Early Considerations for 2012 Spring Wheat Season
Wednesday, October 19th, 2011
Beyond just keeping cereal growers out of their fields, cold, wet seasons, such as spring 2011, have great potential to limit crop growth and yield. Years of research confirm that weather is the number one factor influencing crop growth, which starts with the roots. At the same time, environmental conditions affect the development of yield-robbing diseases that attack crops.
Cold, wet conditions impose yield limits due to limited resources for growth, as university research explains.
· Cool temperatures translate into fewer Growing Degree Days (GDDs), the accumulation of heat energy that drives plant growth. With less energy to grow, especially early in the season, root growth is stunted, reducing total yield potential.
· Wet or waterlogged soils make critical nutrients, such as nitrogen and phosphorus, less available to roots for uptake into the plant, according to Montana State University research. These and other nutrients are more likely to leach in wet soils, as well.
· Wet soils are more susceptible to compaction, which limits root growth. If wet soils dry out very quickly, they also can harden or crust over, making it difficult for roots to penetrate deeper or for seedlings to emerge.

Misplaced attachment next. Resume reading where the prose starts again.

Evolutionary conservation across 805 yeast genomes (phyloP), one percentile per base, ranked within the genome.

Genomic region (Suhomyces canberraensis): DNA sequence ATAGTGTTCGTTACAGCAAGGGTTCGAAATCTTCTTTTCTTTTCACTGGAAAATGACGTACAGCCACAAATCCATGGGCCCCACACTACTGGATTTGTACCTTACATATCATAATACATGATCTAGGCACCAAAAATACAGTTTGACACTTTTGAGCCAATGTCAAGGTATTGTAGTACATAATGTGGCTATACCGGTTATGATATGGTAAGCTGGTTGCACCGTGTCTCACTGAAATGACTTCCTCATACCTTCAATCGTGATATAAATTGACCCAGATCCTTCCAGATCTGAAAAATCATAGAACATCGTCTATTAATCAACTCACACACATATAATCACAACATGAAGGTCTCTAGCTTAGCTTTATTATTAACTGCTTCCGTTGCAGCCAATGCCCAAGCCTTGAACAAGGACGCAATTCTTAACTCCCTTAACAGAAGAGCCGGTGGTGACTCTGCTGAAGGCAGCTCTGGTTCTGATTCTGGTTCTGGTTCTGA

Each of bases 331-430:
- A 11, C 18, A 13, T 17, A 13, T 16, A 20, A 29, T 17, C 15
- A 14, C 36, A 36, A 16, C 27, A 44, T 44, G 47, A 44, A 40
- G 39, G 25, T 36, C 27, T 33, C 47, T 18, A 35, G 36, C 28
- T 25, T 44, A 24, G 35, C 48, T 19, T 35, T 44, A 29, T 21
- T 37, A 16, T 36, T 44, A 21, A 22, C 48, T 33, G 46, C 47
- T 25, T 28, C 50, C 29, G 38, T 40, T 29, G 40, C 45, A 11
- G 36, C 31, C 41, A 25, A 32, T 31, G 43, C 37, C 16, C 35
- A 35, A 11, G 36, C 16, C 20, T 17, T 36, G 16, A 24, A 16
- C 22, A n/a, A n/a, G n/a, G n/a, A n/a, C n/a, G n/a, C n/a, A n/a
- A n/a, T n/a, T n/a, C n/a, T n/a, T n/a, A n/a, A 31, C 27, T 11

All these factors are critical to allow cereal crops to produce quality grain. Limits at any point in the growing season can have a permanent yield impact. For example, once the crop heads out, most energy goes into kernel development. The root system to support that development has already been established, and if it was restricted earlier in the season, the ability to gather resources for kernel growth will be limited.
Cold, wet soils harbor yield-robbing diseases that attack seeds and roots. High-moisture environments favor disease development, and cool temperatures limit growth so plants are more vulnerable to infection. For example, university experts site Rhizoctonia solani, decay, wheat mosaic virus (carried by fungal organisms) and Pythium as diseases that are more common in these conditions.
Weather does much more than dictate field work timing. It causes physiological responses in the crop that impact yield. And so, experts recommend waiting for warmer temperatures, if possible, and using seed treatment fungicides when planting in cool, wet environments. Syngenta is testing a new, experimental seed treatment fungicide set to be registered in 2012 that will offer a novel mode of action to enhance disease protection, particularly against Rhizoctonia.